Theory Behind The Minor Scale

It is important to understand how a minor scale is made up. Remember a tone is a two fret move and a semitone is a one fret move. A minor scale is made up of 8 notes, the 8th note being the octave. Usually books will write the steps of the scale in roman numerals like this ( I - I - III - IV - V - VI - VII - VIII ). To modernise this we will just use the numbers 1 to 8 ( 1st - 2nd - 3rd - 4th - 5th - 6th - 7th - 8th notes of the Major Scale) or just ( 1 - 2 - 3 - 4 - 5 - 6 - 7 - 8 ). Then we place the correct spacing between each of those eight notes, remember <T> = Tone, and <S> = Semitone.

Formula For A Minor Scale

1 <T> 2 <S> 3 <T> 4 <T> 5 <S> 6 <T> 7 <T> 8

NOTE: the numbers shown in the diagram to the left are the order numbers (1st, 2nd, 3rd, & 4th notes of the scale an so on) and not your finger numbers.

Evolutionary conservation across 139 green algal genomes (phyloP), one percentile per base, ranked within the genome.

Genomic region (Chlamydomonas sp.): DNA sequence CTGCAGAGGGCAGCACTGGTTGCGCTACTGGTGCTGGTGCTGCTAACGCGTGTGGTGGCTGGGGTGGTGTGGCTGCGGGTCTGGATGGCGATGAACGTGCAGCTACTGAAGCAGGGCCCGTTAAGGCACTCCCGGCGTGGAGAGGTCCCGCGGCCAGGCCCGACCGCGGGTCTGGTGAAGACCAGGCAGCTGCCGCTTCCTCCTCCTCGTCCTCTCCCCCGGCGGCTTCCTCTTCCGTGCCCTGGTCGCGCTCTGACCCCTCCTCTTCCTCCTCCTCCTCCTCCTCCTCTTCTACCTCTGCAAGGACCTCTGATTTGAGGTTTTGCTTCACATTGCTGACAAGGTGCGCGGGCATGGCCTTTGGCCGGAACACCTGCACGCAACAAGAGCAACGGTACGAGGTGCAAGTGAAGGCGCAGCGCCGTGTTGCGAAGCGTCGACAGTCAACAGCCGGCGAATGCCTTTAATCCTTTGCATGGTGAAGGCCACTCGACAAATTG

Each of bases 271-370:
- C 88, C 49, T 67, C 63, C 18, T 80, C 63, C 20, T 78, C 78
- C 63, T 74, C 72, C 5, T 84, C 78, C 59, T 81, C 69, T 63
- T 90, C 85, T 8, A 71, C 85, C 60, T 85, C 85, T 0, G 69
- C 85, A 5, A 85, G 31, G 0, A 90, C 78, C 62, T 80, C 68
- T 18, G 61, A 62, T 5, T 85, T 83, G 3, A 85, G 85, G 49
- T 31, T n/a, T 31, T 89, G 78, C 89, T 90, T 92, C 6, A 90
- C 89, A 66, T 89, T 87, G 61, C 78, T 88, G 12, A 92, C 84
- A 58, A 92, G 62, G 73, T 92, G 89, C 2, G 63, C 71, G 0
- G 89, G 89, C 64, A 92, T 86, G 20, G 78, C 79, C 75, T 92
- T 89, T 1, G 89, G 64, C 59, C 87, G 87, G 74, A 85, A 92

As you can see below both scales would be an A minor scales if they were played from the 5th fret. The root note which is marked by the darker circle is placed on the "A" note, it's that simple. So when you learn the shape of a minor scale on the guitar, you have learnt every minor scale e.g. ( A, A#, B, C, C#, D, D#, E, F, F#, G, G#, A ). The name of the scale changes, depending on where you start the scale from.

Member Login